But this is not to say that Alford and the Acid Tip was light-hearted; in making her audience laugh, Lipson has also provided us with great food for thought, as the production highlights the audacities of capital punishment with unforgettable flair. Baumal’s claim that “it’s more fun when you make it rhyme” reminds us that sometimes you just have to laugh at these utter hypocrisies. Poignant without being preachy, the production’s memorable moments – from a prisoner reflecting on her last meal, to a mother’s pleas for justice for her murdered daughter – allow us to see every possible perspective on the issue, whilst ensuring that we don’t take it too lightly. Further, the production was informative; while it may appear gimmicky to some, it used every bad-joke and pun imaginable to highlight a topic that is often left unspoken. Personally, I think the decision to present the topic of capital punishment through a game show was pure genius, and the gimmicks merely added to the ensuring hilarity.
Sure, the play had its hiccups – a rushed start, and occasionally timings were a bit off – but these are negligible given the high standards presented. Potentially I would have liked to have seen more use made of the staging, which generally consisted of a mounted chair bedecked in fairy lights. Whilst this chair stood as an ominous reminder of the injustices of capital punishment, it remained merely a backdrop to the action, and perhaps could have been used further. Transitions could also have done with being a bit slicker, but this did not take away from what was generally a well-oiled production, with very few concerns.
Taking on the topic of Death Row and the American justice system is no mean feat, but Lipson has managed to pull it off superbly. I was certainly doing a Wicked Witch of the West impression in one sense, as I found that I was properly cackling throughout.
Screen 9 by Kate Barton
The next production, Screen 9, stood as a stark contrast from the earlier plays of the evening. Admittedly, I find it quite hard to put into words the effects of a production that left its audience silenced – but this is surely proof of the impressive level of craftsmanship that has gone into the production.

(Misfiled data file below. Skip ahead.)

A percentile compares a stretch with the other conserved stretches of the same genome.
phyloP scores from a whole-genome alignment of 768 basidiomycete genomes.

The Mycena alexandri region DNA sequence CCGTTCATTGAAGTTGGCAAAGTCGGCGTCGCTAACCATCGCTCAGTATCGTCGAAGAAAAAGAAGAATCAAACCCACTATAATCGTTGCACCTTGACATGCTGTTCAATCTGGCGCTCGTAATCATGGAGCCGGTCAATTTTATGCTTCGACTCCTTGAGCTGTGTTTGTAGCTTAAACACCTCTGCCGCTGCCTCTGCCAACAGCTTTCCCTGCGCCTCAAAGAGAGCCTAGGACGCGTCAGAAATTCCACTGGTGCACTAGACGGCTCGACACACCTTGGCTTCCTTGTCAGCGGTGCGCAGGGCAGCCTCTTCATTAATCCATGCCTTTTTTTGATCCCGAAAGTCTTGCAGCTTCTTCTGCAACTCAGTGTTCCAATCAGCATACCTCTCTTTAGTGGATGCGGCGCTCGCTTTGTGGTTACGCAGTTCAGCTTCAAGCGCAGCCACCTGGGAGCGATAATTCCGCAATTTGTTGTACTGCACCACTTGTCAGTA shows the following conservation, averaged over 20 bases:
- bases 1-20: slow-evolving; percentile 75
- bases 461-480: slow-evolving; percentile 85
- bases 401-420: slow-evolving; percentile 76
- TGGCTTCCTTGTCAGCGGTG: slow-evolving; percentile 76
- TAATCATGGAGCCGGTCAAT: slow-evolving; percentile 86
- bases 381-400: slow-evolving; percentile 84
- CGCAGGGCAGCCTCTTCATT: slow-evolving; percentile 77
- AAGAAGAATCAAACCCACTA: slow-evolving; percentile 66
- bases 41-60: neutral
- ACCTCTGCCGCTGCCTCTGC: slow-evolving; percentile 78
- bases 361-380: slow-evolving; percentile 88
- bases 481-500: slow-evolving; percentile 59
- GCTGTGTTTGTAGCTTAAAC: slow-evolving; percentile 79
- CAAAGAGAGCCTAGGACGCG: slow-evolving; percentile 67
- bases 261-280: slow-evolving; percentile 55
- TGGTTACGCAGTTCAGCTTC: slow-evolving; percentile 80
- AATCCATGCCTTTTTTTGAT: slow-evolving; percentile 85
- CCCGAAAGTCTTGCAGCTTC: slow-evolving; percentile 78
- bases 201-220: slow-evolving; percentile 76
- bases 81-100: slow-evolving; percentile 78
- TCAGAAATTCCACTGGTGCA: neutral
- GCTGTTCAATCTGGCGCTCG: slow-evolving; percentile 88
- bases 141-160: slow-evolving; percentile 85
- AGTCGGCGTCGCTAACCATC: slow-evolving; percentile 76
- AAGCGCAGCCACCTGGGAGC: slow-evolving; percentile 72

Focusing on the lives of four survivors, Kate Barton’s production is an incredibly well-researched reflection on the horrific shooting that occurred at a premiere of The Dark Knight Rises in Aurora in 2012. Although based on extensive research and interview content, each member of the cast was wonderfully adept at creating a sense of their character. Intertwining monologues allowed each performer to shine, with Emma-Louise Howell and Steph Sarratt standing out as the emotionally distraught girlfriend, and the despairing, barely-coping mother respectively.
Here too, simplicity brought Screen 9 some of the most powerful moments I have seen in Durham student theatre, as the projection of a clock (and later, the names of the shooting’s fatalities) providing a looming sense of just how real and horrific this event was. The decision to seat the performers amongst the audience gave the production an immersive quality that was hard to escape. With each survivor lit up amongst the audience, every word and slight expressive movement were brought into focus as they retold their narratives. Focusing keenly on their personal stories, this production nevertheless made the audience feel a part of it in a way that was startling and unsettling in equal measure.
With the narrative’s measured movements between time and space, Barton was given great scope to craft and collect the opinions of her survivors. Most striking was the differences and similarities these individuals shared, beyond their collective experiences of the night. One of the most surprising moments was the debate they shared on gun laws, with Sarratt’s surprising avowal of the importance of guns highlighting the entrenched ideologies of American society. Here, the talent of each performer was clear as they produced an intimate sense of their character’s survival; they forced us to sympathise with them, and it felt as if we knew each one intimately. Its final moments, with the reading of the names of the fatalities, was utterly captivating and will remain in my memory for weeks to come.
In her Writer’s Note, Kate Barton stated that she wanted to show how ‘tragedy can occur anywhere and that it changes, […] our conception of the space it took place in.’ This is certainly true of Screen 9, as I doubt I will ever feel as comfortable sitting in the Assembly Rooms again.
These shows will be performed again at the Assembly Rooms Theatre on Saturday, 11th February at 19:00. Tickets are limited. Book your tickets here.
Photograph: Durham Drama Festival via Facebook